Wrongful Conviction

‘Tired, Frustrated And Mad': Wrongly Convicted Man Speaks Out On Justice System

Guy Miles, 55, spent more than 18-years in prison before his conviction for robbery was overturned

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In light of widespread protests for racial equality, a man who spent more than 18 years in prison for a crime he did not commit is using his personal story to underscore racial inequities within the justice system.

“We want to be able to step into a courtroom and know that we’re being represented equally and not being intimidated,” said Guy Miles, who now lives in Arlington, Texas, a free man at age 55 following his wrongful conviction nearly two decades ago.

In June 1998, three men robbed a loan office in Fullerton. Despite numerous witnesses placing Miles in Las Vegas, he was identified in a photo lineup as the suspect by two witnesses who made cross-racial identifications, when the witness and the person being identified are of different racial backgrounds.

Miles was sentenced to 75-years to life.

The state appeals court reversed the conviction in 2017, finding the result of the trial would have been different had the jury considered new evidence, according to the California Innocence Project, which helped secure his release.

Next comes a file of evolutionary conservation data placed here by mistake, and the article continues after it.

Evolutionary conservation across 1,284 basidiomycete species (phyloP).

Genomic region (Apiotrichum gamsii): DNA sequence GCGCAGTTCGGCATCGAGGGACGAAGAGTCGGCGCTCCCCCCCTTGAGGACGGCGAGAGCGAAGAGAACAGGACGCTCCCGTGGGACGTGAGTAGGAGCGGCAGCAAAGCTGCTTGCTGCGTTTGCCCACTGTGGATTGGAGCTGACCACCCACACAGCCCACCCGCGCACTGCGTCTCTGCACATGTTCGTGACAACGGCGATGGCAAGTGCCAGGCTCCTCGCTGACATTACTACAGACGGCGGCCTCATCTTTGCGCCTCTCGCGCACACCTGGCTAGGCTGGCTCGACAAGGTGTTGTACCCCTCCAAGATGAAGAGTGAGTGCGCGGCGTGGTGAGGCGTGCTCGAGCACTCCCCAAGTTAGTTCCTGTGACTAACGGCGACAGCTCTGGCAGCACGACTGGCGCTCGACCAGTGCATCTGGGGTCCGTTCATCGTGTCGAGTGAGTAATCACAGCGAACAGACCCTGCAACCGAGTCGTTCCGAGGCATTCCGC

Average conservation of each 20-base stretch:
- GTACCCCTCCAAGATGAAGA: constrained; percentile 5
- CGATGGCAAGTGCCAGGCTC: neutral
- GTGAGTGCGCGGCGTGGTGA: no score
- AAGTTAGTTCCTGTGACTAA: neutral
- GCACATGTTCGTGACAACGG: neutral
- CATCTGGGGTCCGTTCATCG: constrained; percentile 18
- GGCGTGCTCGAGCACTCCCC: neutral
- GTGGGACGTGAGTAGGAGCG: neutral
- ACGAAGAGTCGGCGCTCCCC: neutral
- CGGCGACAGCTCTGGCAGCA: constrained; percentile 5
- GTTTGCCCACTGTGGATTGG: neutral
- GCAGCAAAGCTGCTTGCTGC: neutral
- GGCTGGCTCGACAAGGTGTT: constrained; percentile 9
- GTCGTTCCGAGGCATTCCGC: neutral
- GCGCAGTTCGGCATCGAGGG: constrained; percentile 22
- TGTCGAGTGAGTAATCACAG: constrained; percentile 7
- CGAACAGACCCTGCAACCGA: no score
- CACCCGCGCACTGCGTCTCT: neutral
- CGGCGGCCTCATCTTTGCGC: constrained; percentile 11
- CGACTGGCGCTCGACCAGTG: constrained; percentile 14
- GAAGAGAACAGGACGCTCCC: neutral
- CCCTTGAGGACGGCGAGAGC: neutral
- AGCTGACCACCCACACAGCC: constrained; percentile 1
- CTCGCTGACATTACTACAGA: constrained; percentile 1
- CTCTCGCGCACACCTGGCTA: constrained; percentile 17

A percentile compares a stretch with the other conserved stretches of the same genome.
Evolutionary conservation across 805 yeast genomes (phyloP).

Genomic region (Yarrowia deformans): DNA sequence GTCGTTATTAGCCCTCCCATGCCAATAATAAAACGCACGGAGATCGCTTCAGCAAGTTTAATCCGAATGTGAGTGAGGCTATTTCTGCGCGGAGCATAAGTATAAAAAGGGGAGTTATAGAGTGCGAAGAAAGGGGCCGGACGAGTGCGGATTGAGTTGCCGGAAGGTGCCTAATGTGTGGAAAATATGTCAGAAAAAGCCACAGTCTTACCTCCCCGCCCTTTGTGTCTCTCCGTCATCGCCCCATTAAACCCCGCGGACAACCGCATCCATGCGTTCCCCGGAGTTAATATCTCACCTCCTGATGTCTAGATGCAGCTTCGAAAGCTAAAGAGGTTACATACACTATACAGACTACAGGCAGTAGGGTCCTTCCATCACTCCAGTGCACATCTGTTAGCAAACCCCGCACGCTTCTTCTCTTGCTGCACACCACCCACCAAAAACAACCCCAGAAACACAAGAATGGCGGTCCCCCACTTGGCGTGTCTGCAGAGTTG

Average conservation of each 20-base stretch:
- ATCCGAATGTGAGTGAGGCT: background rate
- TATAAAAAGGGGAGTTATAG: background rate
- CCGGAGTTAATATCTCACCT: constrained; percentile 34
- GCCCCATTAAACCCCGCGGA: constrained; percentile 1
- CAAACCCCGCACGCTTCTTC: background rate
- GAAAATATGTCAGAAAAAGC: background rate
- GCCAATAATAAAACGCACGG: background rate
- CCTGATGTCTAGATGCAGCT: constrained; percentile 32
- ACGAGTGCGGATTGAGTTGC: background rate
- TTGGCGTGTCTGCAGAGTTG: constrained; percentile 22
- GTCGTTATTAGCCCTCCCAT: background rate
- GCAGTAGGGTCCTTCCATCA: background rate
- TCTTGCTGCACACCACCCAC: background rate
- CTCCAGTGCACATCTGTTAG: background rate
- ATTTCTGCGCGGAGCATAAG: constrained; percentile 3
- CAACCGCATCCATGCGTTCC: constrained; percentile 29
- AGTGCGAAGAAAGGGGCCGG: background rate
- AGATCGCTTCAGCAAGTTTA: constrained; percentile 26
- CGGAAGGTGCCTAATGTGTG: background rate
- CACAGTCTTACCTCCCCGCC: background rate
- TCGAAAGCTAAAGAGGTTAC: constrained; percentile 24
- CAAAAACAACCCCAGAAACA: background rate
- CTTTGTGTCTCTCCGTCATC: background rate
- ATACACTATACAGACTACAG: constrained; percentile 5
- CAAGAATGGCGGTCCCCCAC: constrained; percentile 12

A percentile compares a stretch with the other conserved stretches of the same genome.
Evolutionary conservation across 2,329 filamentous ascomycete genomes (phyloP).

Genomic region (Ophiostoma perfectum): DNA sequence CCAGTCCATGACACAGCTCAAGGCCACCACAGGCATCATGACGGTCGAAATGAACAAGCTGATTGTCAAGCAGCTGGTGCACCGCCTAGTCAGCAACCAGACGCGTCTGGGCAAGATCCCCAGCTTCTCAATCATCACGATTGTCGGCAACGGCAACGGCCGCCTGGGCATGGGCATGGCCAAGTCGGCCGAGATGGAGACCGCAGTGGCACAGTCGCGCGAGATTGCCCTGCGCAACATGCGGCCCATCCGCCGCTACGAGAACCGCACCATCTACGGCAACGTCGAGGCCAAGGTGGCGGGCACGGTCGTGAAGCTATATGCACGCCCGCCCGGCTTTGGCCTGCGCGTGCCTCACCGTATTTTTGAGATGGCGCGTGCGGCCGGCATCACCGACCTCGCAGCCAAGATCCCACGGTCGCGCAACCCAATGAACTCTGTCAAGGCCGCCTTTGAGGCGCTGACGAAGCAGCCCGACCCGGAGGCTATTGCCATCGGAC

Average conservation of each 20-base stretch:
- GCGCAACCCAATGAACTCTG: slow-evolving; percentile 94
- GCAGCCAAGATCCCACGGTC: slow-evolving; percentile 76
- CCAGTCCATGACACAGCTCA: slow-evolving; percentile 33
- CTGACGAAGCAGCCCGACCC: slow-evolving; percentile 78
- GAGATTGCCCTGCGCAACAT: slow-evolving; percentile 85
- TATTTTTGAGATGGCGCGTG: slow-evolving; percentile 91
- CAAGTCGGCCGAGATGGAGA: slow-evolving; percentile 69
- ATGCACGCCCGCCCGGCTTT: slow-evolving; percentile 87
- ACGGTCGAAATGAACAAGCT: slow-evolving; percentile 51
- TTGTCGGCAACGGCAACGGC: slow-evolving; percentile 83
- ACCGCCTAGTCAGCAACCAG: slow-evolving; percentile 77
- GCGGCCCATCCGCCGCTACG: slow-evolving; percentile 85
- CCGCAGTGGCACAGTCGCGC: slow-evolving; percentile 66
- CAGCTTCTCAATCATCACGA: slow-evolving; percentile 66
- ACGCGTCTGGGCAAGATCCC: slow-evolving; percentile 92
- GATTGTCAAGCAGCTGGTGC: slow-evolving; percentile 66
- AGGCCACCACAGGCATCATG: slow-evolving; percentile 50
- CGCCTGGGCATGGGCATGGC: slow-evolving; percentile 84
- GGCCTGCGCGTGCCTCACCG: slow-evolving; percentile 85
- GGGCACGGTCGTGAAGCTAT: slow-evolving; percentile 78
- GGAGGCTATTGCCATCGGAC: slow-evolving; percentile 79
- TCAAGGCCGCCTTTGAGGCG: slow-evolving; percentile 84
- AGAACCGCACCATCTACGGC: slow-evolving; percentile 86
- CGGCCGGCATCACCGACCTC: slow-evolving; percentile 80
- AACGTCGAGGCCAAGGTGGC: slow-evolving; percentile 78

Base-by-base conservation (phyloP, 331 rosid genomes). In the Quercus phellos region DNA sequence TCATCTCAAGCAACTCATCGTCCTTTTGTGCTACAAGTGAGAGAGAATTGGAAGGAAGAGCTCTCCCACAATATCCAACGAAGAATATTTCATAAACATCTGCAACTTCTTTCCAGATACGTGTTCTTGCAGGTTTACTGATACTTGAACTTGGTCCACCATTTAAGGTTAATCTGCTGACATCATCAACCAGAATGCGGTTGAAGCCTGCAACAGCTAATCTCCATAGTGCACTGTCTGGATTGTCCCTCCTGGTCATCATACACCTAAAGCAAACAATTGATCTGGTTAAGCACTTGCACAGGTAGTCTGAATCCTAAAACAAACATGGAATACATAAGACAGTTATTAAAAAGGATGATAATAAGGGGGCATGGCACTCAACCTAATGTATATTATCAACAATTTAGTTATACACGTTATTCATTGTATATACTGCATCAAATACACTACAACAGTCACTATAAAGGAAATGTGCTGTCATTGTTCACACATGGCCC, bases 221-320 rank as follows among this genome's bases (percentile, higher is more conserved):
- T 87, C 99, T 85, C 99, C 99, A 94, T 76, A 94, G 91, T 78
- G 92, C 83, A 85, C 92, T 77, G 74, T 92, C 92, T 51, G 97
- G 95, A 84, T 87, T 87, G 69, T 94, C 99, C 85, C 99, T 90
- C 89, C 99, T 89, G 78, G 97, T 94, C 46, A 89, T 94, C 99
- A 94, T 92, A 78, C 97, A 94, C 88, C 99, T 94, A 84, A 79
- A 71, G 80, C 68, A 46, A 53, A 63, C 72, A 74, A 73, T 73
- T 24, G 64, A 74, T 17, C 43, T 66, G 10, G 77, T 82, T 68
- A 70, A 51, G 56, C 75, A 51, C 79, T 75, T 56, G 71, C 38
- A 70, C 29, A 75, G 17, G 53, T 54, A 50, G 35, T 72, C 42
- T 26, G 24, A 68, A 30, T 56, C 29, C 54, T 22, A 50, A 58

“There’s no doubt the color of his skin impacted his conviction,” said Justin Brooks, attorney and founder of the California Innocence Project.

“We need to recognize that race impacts identifications in a profound way. We need to instruct jurors as to that. We need to educate judges to that, and the general public, so when they look at cross-racial identifications, they start thinking, maybe this isn’t correct,” said Brooks.

According to a 2017 report in the National Registry of Exonerations, African Americans made up 13% of the population, yet 47% of those exonerated were Black.

“Unless you’re a person that it’s happening to, you probably can sympathize with it, but you’re not feeling the pain that’s actually happened,” said Miles.

Guy Miles has now been out of prison for three years and is using his personal story as a platform to point out the racial inequities in the justice system, which he hopes will resonate with others.

“Actually letting other races know how we feel, and what we’ve been through and just try to get that point across to where they can just respect what I’m saying, and say ‘OK, we need to change,'” said Miles.

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